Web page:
Fatal South Yorkshire house fire was '˜deliberate', inquest hears
A house fire which tragically claimed the life of a man and woman was deliberately started by one of them, an inquest has heard.
Katherine Collard, aged 55, and Erwin Albers, 62, died in the blaze on Cherry Tree Street, Elsecar, in July 2015, despite the efforts of neighbours and emergency services.
Sheffield Coroner’s Court heard yesterday that the fire was started by either Mr Albers or Ms Collard – but there was ‘absolutely no evidence’ to say which one it might have been.
Recording a narrative conclusion, Coroner Christopher Dorries said both died as a result of smoke inhalation.
He said: “The fire started in the rear bedroom, part way through the right hand side of the bed.
“The fire investigator can only conclude, by exclusion of all other causes, that the fire was started deliberately.
“The house was secure at the time, so it can only have been started by one or the other occupants. There is absolutely no evidence to tell me which one this might have been.”
Fire Investigator Simon Roger concluded that a mattress in the bedroom had been set alight with a disposable cigarette lighter, which was found close to the source of the blaze.
The Coroner praised the ‘brave efforts’ of neighbours on the street – who entered the burning property in an attempt to save the couple.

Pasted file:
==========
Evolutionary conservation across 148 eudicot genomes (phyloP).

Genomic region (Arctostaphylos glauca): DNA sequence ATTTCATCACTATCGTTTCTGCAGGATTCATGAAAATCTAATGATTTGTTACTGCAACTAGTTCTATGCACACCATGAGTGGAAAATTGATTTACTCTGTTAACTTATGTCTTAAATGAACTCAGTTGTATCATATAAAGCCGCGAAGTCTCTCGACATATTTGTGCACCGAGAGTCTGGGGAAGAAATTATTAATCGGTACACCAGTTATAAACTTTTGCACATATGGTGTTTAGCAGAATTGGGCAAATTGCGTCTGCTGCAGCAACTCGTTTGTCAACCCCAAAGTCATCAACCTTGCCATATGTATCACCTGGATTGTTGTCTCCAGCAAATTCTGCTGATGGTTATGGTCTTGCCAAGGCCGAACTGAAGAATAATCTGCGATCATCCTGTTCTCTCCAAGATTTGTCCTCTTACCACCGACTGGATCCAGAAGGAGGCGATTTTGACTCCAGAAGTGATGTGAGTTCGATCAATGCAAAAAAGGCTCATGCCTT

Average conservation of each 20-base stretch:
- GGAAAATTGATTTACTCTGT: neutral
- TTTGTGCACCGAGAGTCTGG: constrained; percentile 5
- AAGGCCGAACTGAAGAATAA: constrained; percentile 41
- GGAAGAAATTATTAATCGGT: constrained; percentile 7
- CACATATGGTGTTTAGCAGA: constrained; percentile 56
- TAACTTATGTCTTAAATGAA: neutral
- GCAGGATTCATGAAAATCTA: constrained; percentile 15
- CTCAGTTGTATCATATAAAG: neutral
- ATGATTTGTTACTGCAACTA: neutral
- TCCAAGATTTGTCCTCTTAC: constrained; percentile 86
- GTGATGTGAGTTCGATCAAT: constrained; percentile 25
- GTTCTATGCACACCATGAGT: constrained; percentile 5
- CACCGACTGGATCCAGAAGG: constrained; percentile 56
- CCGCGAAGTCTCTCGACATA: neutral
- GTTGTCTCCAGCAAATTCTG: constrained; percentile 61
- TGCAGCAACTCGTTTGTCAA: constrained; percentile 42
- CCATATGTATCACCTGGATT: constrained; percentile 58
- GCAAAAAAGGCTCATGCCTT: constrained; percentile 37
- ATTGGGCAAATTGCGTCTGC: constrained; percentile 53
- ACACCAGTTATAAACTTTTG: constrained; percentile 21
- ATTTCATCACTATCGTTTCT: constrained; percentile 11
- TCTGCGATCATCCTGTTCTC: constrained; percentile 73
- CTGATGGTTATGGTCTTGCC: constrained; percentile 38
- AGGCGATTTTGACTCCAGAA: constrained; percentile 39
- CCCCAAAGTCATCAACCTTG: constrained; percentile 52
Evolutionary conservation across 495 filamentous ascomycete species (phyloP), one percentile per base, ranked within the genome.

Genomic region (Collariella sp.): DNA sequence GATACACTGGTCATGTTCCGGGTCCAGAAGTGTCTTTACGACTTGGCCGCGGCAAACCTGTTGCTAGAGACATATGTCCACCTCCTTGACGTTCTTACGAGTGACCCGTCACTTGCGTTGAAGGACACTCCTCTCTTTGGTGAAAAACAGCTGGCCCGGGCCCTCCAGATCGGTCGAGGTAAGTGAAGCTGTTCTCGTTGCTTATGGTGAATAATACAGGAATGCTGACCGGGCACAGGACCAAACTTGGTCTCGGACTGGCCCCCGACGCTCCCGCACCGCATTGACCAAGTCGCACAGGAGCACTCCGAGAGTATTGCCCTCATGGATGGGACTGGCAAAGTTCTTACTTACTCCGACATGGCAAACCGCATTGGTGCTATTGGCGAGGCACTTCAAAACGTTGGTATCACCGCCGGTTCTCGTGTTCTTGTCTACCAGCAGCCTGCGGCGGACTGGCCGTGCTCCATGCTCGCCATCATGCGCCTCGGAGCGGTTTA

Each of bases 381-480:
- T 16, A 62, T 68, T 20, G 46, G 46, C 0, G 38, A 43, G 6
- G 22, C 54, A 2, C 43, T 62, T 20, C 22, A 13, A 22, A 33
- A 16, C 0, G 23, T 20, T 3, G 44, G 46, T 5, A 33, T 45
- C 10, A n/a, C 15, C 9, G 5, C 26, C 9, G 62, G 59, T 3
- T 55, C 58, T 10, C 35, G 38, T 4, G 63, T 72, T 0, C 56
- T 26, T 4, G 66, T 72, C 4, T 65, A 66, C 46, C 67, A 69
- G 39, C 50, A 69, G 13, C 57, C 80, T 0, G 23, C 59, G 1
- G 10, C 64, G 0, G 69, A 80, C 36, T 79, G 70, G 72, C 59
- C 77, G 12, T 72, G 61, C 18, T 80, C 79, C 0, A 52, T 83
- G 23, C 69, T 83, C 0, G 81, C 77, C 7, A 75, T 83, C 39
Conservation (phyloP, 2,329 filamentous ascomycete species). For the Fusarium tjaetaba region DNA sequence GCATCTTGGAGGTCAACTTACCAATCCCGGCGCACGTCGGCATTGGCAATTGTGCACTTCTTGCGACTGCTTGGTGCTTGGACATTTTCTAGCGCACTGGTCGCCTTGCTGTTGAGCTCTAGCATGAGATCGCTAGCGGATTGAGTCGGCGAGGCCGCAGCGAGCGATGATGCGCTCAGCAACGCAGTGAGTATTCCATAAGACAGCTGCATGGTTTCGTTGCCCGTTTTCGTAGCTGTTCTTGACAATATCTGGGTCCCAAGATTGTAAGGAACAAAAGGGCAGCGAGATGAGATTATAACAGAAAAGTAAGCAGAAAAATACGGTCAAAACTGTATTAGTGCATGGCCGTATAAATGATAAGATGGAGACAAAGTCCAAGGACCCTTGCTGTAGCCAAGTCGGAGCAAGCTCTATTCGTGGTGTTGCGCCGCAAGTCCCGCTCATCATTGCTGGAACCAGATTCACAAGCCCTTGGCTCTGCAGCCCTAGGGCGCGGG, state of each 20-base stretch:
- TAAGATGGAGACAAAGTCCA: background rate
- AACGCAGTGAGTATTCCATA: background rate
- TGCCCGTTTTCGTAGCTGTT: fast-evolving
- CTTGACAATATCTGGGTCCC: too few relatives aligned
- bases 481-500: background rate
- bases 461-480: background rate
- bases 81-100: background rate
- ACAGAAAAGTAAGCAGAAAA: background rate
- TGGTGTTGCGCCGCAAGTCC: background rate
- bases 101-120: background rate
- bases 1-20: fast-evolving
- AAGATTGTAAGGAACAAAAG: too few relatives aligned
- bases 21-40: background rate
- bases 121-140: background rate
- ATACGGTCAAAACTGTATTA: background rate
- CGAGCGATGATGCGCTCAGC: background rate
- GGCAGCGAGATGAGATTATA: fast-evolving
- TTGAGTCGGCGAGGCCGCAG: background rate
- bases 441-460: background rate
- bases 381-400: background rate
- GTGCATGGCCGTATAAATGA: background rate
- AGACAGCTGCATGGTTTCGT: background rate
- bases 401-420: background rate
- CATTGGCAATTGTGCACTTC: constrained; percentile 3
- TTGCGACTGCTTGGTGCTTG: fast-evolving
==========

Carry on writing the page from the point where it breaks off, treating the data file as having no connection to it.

But despite their courage, Mr Alders was pronounced dead at the scene and Ms Collard died in A&E shortly after arriving.
The court heard that the couple had a ‘very difficult’ ‘on-off’ relationship.
Detective Sergeant Lisa Jo Hope said that Ms Collard had ‘run away’ from the property on numerous occasions.
She added that Ms Collard had made various allegations against her partner to the police and other organisations, which were later withdrawn.
But DS Hope said that neighbours on the street described the couple as seeming happier at the time of the fire.
The court heard that an attending fireman found a clump of blonde hair in the fist of Mr Albers upon pulling him out of the property.
However, this clump was said to have blown away and there were no signs – on either person – of violence or a struggle taking place.
The Coroner said: “The firefighter described this as mousy blonde hair and describes Ms Collard’s hair as light brown. The pathologist... finds no trauma to the head or a missing clump of hair.
“I cannot take that point further, it may be indicative of events or not.”